Social games are also a great way to break the ice on an employee’s first day. For example, Two Truths and a Lie is a game that requires each person to share three stories or facts, with one being a lie. The object of the game is for participants to guess which was the lie; however, it ultimately helps new hires socialize, learn new information about their coworkers, and share a few fun facts of their own in a laid-back setting. Office scavenger hunts are another great way to break down social barriers and encourage new hires to mingle with members of the team.
Even with the best onboarding strategy in the world, you can still benefit from using certain tools to help improve the process and save tons of time. Many employers utilize digital tools like Slack and Box to improve communication and streamline file sharing during the onboarding process and beyond.
Additionally, org chart software (like Pingboard!) is extremely helpful during new-hire onboarding. It offers employees a way to put faces to names, visualize how the company is structured, and learn about the company’s mission and core values. New hires can also build a personal profile with photos, details, and fun facts about themselves—not to mention see where they fit within the organization. With the right tools to back you up, you can create an onboarding process that’s highly effective.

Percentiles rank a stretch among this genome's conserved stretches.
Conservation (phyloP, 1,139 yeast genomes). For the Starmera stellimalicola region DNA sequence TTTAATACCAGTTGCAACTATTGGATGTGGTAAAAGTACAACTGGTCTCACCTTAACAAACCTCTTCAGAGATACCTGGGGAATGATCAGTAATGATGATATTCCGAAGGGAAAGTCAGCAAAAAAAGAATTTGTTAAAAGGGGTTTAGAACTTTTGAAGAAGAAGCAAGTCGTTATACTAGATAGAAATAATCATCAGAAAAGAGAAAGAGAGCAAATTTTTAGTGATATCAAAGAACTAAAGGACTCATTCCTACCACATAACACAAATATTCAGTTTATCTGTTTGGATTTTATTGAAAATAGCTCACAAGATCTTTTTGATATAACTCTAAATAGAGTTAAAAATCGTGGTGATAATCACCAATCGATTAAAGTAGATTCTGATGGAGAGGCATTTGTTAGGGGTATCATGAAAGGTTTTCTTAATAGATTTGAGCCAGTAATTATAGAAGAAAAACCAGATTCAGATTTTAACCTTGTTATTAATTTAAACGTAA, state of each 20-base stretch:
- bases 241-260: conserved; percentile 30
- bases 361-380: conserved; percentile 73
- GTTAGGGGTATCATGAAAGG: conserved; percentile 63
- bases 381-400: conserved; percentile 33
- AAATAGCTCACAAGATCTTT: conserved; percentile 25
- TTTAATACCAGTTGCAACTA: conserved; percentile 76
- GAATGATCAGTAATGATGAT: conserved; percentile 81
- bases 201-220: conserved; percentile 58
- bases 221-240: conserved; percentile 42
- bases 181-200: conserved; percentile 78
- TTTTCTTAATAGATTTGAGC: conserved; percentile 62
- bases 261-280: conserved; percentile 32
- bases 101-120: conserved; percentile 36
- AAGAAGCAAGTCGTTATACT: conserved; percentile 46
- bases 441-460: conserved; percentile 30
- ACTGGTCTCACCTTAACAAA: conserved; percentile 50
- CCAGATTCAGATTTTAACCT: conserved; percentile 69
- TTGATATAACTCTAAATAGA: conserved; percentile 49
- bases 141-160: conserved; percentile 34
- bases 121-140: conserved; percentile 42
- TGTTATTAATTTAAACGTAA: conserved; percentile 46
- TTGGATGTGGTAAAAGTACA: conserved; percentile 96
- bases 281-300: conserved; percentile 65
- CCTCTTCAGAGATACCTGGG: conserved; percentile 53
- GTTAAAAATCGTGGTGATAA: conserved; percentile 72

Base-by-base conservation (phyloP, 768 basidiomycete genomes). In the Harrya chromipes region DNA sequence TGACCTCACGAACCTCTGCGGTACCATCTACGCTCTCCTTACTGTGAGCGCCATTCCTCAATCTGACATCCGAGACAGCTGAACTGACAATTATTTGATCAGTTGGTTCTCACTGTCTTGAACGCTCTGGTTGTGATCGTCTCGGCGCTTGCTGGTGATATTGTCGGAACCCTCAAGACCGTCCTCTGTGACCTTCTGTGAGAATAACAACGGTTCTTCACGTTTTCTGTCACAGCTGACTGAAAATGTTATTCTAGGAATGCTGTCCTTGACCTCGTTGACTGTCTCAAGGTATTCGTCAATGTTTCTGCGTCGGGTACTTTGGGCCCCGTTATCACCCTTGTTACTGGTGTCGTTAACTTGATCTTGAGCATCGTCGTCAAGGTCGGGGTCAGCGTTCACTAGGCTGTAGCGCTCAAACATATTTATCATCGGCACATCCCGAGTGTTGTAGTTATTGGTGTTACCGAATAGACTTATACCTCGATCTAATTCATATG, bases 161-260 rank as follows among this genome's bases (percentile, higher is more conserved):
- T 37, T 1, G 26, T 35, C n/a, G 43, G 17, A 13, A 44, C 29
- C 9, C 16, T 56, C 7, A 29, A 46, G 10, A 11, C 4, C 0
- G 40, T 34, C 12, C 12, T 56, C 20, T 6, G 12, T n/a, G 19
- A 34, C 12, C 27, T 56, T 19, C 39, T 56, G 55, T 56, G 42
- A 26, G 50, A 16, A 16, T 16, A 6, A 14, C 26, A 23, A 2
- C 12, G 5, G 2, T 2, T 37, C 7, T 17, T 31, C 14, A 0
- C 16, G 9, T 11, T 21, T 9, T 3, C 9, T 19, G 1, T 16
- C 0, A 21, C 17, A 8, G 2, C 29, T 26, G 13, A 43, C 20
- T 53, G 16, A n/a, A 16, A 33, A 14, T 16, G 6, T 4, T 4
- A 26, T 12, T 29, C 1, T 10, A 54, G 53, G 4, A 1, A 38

If you’re worried your employee onboarding experience isn’t quite making the cut, organizational chart software like Pingboard might be exactly what you need to improve the process. Download 4 Ways to Find Out If Modern Org Chart Software Makes Sense to learn more about how org chart software can improve your onboarding process—and so much more.